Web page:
Category Archives: Pencil Drawings

A Caran d’Ache Grafwood Pencil Portrait of an English Bulldog

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I took a walk at the Chinese Church near our house. They have a really nice parking lot and a lot of folks use it for walking the perimeter because it is level. I often meet people walking their dogs and recently met this really nice lady who spoke very broken English. I didn’t catch the name of her dog and had to do a bit of YouTube research to determine whether it was a Pug or an English Bulldog. My best guess is it is an English Bulldog. It was so friendly and Minnie loved scampering around it while it sat like a fireplug quite disinterested in my little hyper Shih Tzu. I asked with improvised sign language whether it would be ok to take some pictures of her dog so I could do a drawing. I chose this photo.

Black and White source photo

 

 

 

 

 

 

The Final Drawing:

English Bulldog -9″x12″ – Caran d’Ache Grafwood Pencils on Strathmore Bristol 300 Vellum paper

I used Strathmore Bristol 300 9″x12″ paper and decided to used 100% Caran d’Ache Grafwood Pencils. I love how they glide over the paper. I used the 4H pencil to do the layout with a very light stroke and they built up the tones with darker and darker pencils, from 4H=>2H=>HB=>2B=.4B.  I used PanPastel blender pads and kneaded erasers to create soft graded tones and highlights. I used a Camel paint brush to do some of the shading.

Here is a short speed video of the process:

Here is my drawing area as shown from the camera mounted above (Sony A6000 with 16-50mm lens):

My Studio and Drawing Environment

 

 

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A Pencil Portrait of Isaac – Using a Single Caran d’Ache Grafwood 2B Pencil on Duralar Film

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I’ve been doing drawings of our grandkids and just finished one of Isaac. He is so much fun! His laugh and sense of humor are contagious. He loves to kid, run, laugh, joke, eat, hug and generally be spontaneous! The last time I saw my mom alive in 2012 was when Christy and Justin and the kids met Carol and I at the assisted living where “Me-Mo” lived. Isaac was 2 and as soon as he saw Me-Mo he broke into a full run and tackled her at the knees, almost knocking her over. I’ll never forget that! We all laughed so hard and had a wonderful visit. Little did we know it would be our last. So when I told Christy I wanted to do a drawing of Isaac she said, “be sure and do one of him laughing!” I remembered this photo where Justin was pushing him on the tire swing at Jones Bridge Park near us. I think it captures his love of life and spirit! I used a single Caran d’Ache 2B Grafwood graphite pencil on .005 Dual Sided Duralar mylar film. I also used Pan Pastel blenders to treat the graphite as if it was “paint.” My Prismacolor Kneaded Eraser made a great tool for picking out highlights. Here is the time-lapse video of the drawing…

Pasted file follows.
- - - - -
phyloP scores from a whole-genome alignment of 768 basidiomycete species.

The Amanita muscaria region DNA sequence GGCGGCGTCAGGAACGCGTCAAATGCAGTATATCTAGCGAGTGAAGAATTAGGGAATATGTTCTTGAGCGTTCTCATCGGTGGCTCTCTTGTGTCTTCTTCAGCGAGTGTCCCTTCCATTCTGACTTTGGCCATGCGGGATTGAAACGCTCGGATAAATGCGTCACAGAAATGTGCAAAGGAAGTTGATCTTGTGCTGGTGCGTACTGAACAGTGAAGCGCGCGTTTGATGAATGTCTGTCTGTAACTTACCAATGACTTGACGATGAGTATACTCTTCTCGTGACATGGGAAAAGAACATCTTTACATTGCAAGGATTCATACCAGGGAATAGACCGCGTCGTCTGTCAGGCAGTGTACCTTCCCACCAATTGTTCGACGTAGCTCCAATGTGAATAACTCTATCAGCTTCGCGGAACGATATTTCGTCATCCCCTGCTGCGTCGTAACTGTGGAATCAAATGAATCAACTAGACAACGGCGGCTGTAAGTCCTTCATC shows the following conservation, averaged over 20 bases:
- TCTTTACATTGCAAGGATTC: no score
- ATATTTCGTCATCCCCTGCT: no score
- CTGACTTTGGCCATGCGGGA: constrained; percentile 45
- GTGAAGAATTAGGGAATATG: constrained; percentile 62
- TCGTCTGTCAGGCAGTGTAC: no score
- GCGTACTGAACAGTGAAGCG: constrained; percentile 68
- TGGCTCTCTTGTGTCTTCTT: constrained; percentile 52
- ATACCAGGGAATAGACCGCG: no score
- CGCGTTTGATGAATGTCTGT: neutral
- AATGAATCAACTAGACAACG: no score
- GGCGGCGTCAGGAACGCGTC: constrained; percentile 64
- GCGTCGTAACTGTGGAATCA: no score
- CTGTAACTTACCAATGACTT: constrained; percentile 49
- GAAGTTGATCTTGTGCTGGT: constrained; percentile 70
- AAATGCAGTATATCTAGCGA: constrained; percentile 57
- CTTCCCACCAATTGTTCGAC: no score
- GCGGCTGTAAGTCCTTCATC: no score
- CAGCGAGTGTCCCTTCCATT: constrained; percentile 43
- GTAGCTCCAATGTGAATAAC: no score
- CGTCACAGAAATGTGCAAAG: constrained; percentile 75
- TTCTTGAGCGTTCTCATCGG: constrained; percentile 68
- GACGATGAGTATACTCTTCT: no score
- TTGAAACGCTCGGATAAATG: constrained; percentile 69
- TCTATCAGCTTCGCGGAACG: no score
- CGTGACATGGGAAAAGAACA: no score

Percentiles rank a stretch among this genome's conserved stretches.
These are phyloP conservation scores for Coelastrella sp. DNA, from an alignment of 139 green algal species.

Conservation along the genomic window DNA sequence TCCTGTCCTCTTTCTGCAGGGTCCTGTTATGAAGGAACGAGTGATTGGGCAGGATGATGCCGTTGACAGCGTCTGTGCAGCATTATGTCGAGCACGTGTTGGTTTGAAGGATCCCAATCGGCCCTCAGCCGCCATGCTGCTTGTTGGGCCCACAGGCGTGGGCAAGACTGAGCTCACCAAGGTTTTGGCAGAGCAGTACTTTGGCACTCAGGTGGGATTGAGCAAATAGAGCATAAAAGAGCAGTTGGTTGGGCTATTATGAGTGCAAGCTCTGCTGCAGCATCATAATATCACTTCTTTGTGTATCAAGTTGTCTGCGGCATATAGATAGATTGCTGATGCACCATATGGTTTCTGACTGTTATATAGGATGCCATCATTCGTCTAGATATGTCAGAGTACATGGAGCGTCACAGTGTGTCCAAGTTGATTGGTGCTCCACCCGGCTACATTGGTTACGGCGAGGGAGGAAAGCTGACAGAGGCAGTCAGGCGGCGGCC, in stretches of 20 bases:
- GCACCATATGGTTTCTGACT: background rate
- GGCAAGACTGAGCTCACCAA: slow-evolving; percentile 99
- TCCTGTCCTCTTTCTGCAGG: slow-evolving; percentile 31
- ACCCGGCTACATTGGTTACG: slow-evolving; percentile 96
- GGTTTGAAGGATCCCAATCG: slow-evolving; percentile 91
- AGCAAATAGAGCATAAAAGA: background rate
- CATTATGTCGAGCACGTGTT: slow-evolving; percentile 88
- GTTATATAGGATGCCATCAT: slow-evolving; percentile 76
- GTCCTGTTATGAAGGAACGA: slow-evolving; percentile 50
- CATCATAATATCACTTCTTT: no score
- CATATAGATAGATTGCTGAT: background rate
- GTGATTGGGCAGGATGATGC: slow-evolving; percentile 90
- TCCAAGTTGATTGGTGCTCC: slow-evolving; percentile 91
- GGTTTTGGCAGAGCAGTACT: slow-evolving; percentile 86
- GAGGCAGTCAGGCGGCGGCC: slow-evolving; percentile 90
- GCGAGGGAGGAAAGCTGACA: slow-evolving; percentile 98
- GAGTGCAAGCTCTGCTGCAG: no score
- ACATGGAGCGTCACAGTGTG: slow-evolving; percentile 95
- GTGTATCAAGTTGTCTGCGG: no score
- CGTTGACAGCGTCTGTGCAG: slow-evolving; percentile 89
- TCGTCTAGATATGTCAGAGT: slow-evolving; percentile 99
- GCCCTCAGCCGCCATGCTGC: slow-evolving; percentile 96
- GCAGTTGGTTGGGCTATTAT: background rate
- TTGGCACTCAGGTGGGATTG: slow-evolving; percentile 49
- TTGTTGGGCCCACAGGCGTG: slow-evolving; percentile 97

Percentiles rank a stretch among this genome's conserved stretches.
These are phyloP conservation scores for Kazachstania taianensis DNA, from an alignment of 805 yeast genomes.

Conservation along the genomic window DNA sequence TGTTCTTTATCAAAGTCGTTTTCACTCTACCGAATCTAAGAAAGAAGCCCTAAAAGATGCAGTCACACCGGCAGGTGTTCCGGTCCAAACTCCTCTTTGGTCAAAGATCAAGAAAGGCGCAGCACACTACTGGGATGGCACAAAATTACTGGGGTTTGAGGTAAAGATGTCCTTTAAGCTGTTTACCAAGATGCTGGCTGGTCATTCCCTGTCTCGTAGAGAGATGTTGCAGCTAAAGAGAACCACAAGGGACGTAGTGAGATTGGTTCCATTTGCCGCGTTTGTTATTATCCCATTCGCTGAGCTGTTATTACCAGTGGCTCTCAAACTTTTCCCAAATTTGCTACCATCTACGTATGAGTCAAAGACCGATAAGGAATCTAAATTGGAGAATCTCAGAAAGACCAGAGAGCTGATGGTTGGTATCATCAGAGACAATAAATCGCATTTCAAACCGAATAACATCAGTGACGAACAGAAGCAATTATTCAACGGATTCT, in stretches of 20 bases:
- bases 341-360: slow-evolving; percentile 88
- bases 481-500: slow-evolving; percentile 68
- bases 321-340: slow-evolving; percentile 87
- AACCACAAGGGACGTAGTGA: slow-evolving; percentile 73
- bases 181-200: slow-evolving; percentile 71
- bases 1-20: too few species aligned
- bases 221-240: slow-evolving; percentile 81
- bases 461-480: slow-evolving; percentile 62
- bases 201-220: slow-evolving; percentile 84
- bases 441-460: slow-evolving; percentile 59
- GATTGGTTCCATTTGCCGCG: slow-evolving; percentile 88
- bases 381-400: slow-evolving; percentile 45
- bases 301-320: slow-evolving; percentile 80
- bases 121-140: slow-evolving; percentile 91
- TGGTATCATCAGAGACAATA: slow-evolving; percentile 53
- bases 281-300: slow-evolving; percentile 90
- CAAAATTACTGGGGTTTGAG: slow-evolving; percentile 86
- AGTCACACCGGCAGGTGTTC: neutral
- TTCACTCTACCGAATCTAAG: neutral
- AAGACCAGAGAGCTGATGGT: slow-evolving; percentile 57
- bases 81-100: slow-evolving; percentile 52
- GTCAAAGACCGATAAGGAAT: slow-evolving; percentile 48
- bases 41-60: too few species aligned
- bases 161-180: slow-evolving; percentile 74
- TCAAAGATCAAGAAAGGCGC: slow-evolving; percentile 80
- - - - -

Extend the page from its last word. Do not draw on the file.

A Portrait of Isaac 9″x12″ Caran d’Ache Grafwood 2B pencil on Duralar .005 Dual Matte Film
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Hank Curth – A pencil portrait painted with brushes, pencils and powdered graphite

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Hank Curth Original Photo posted on Facebook

When I saw the Father’s day Facebook post done by my friend Chris Curth commemorating his dad who would have been 100 years old in 2017, I knew I had to do his portrait! The photo was so striking and conveyed such character I wanted to know more about him. I asked Chris if I could have permission to do a pencil drawing of his dad for my second assignment in a drawing class I was taking online. He gladly agreed and I created this graphite painting/drawing using Caran d’Ache Grafwood pencils, General’s Powdered Graphite, paint brushes, several different erasers and blending tools on Strathmore 400 Bristol Vellum paper. Here is a 2 minute YouTube speed video of the drawing:

 

 

If you would like to know more about Hank Curth, here is a short bio on his work. Thanks Chris for letting me do this for you and your family! I am planning to make several limited edition prints for family members. 

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Ava Grace – A pencil portrait and YouTube time lapse video

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This is the original photo of Ava in front of her house

After doing drawings and paintings for over 40 years, I sometimes wish I could remember how I did something that I find in my archive art bin! Sometimes it is to see if I can avoid what is a really bad effort and sometimes it’s because I really like what I drew or painted. Often I have no recollection of the steps I took to create the art! Anyway, with my current drawings I am really enjoying doing these blog posts and work-in-progress videos on my YouTube Channel so I can look back and remember what steps I took to complete a drawing. This is a drawing I did of my granddaughter Ava for her room. She is SUCH a sweetheart and the photo really captures her. As you can see on my last post of the portrait of Hurley, I have recently taken a course by Darrell Tank at fivepencilmethod.com in which he teaches realistic graphite pencil drawing using only five pencils – 4H, 2H, HB, 2B and 4B. It is a great course and I highly recommend it if you want to learn a very systematic and consistent approach to your drawing. While this drawing is by no means the best representation of his course or methods, I am pleased that it captured Ava so “gracefully!” The 2 1/2 minute speed drawing below represents about 7 – 8  hours of drawing time.

I hope this process is helpful to you. Here is the time-lapse video of the drawing.

Here roughly are are the steps I took that you’ll see in the video ( the layout method by Darrell Tank is different and quite accurate and doesn’t rely on step 1) – links to the products I used are highlighted in green and link to Amazon.com :

  1. I printed an enlarged copy of the image on 9″x12″ paper using  my HP 7610 printer (large format) on 11″x17″ copy paper using a backer sheet of graphite paper (not charcoal or carbon paper) to transfer a rough sketch of Ava’s features to Strathmore 400 2ply Bristol Vellum paper. This works great with a standard printer at 8″x10″ size too.
  2. I work exclusively at the start with 4H and 2H pencils (I use Caran d’Ache Grafwood pencils) to bring much of the drawing to life using a light touch. During this phase I check the original drawing using a set of easily adjusted Alvin 6″ dividers (not the type with the wheel adjustment).
  3. Increase dark areas with HB pencils gradually reinforcing the deepest tones.